Hosea's dreary catalogue of Israel's sins produces a litany of divine judgment. Thus saith the Lord, says Hosea, I have instituted divorce proceedings against this nation; a covenanted lawsuit of divorce has been filed by God—lo-ammi (not my people). Monarchical assassination and bloodshed is judged by reciprocal counter-assassination; the lex talionis (law of just retribution) is applied by God to political assassins—they are assassinated in return. Foreign exploitation is the fruit of foreign footsy—God vows to bring the very powers down upon Israel that Israel has been duping at the conference table. Social decline brings social collapse—the society which has become essentially lawless is the society which God destroys by the sword of Assyria. And the debauchery, demoralization in turn on the general premise—what debauchery goes around is the debauchery that comes around.

The climax of this downgrade of divine judgment was the conquest and destruction of the northern kingdom of Israel by the Assyrians, together with the simultaneous deportation and absorption of the ten tribes in 722 B.C. "O Israel, you have played the harlot, you will not remain in the Lord's land" (Hosea 9:1, 3). "Yet a little while and I will punish the house of Jehu for the bloodshed of Jezreel, I will put an end to the kingdom of the house of Israel." (Hos. 1:4). "Ephraim mixes himself with the nations, strangers devour his strength, like a silly dove they call to Egypt, they go to Assyria, woe to them destruction is theirs for they have rebelled against me" (Hos. 7:8-13). "There is no faithfulness in the land: there is swearing, deception, murder, stealing, adultery—bloodshed touches bloodshed" (Hos. 4:1, 2). "O Israel, your harlotry is before your face, your adultery between your breasts, you have loved harlots wages. I will uncover your lewdness in the sight of your lovers—I will strip you naked and lay you bare as the day you were born" (Hosea, passim).

And thus the covenant Lord becomes the instrument of the covenant curse. I will punish the house of Israel. I will not have compassion; I am not your God. I will remember your iniquity. I will punish your sins. The eternal first person—the eternal first person personal pronoun: I—I—I will judge. The divine retribution—your sins will be punished; and the fury of this wrath is expressed in similes of vengeance. Now a simile is a way to liken a thing to something similar—it is used in all types of literature. Here are God's similes of vengeance revealing the eternal first person and his terror as recorded in Hosea 13:7,8: "I will be like a lion to them, like a leopard, I will lie in wait. I will meet them like a bear robbed of her cubs; I will devour them like a lioness." God becomes like a raging beast embodying his vengeance in the reversal of the harmony which existed between man and the beasts in the garden. Even as man's fall alienated the wild animals, so God, as it were, incarnates his enmity against sin like a wild beast. But Hosea is not through with his similes—the similes of condemnation (God as a wild animal) reciprocally yield similes of consequence; that is, here are the results of God's furious judgment in simile (form). Israel is like the morning cloud. Israel is like the dew which soon disappears. Israel is like the chaff which is blown from the threshing floor. Israel is like smoke from a chimney (Hos. 13:3). Similes of judgment reciprocated by similes of being judged. Transcendent equity reciprocated by transient mutability.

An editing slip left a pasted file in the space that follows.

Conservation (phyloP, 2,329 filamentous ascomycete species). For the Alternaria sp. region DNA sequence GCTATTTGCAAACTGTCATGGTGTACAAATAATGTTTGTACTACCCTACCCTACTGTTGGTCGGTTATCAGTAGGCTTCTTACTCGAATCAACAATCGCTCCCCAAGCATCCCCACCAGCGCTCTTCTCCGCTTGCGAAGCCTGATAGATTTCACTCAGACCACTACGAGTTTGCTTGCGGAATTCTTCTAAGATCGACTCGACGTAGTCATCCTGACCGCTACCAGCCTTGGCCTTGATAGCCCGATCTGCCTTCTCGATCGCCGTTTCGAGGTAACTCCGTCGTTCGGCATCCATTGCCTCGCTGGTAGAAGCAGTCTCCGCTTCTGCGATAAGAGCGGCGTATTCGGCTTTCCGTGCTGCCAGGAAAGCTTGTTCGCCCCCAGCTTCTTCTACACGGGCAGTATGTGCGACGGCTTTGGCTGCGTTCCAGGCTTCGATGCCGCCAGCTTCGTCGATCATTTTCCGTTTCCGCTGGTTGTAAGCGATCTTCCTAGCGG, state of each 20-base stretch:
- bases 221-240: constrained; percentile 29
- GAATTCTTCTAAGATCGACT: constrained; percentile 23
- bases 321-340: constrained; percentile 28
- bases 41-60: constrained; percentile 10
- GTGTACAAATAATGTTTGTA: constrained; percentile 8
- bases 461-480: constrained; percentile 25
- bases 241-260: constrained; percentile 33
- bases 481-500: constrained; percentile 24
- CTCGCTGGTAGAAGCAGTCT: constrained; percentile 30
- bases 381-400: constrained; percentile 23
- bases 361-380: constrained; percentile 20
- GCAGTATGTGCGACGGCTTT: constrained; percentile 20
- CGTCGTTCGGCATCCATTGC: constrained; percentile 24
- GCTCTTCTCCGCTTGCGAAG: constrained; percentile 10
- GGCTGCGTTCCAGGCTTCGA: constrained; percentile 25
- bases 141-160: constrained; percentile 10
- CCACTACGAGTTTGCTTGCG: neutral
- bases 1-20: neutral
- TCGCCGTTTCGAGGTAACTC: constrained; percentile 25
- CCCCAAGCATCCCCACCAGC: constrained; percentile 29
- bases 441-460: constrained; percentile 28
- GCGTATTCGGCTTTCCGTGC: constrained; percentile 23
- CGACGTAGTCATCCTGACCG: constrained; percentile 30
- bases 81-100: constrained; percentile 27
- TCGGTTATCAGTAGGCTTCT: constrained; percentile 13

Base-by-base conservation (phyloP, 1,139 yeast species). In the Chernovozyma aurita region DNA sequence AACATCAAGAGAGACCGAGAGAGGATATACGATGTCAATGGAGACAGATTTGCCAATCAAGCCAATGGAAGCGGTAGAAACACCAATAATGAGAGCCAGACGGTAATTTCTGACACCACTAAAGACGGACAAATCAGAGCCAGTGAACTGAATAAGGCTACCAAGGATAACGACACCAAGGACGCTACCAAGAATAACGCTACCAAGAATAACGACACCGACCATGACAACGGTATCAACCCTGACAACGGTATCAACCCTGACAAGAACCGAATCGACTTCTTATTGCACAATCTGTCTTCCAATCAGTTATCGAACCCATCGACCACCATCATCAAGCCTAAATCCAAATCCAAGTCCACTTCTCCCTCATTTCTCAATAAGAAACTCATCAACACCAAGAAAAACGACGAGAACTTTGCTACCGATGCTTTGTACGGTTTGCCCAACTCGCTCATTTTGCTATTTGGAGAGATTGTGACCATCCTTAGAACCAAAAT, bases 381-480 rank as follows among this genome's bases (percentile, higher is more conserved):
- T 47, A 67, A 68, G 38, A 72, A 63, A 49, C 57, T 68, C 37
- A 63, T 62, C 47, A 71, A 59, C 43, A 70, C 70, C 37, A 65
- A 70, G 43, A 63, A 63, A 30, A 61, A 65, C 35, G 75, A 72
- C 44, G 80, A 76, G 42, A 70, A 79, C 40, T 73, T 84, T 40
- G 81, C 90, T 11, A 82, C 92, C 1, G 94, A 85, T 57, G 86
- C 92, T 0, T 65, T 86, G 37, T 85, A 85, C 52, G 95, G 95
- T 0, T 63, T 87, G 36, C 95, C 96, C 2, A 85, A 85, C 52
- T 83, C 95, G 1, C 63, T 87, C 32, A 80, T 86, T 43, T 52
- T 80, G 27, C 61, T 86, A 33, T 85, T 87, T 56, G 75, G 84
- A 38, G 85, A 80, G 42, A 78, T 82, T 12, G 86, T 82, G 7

The arena of the prophet's vision is obsessed with the eternal I—the eternal I in his vindictive fury and the evanescence—the disappearance of the nation—the eternal I and passing away of Israel in God's wrath.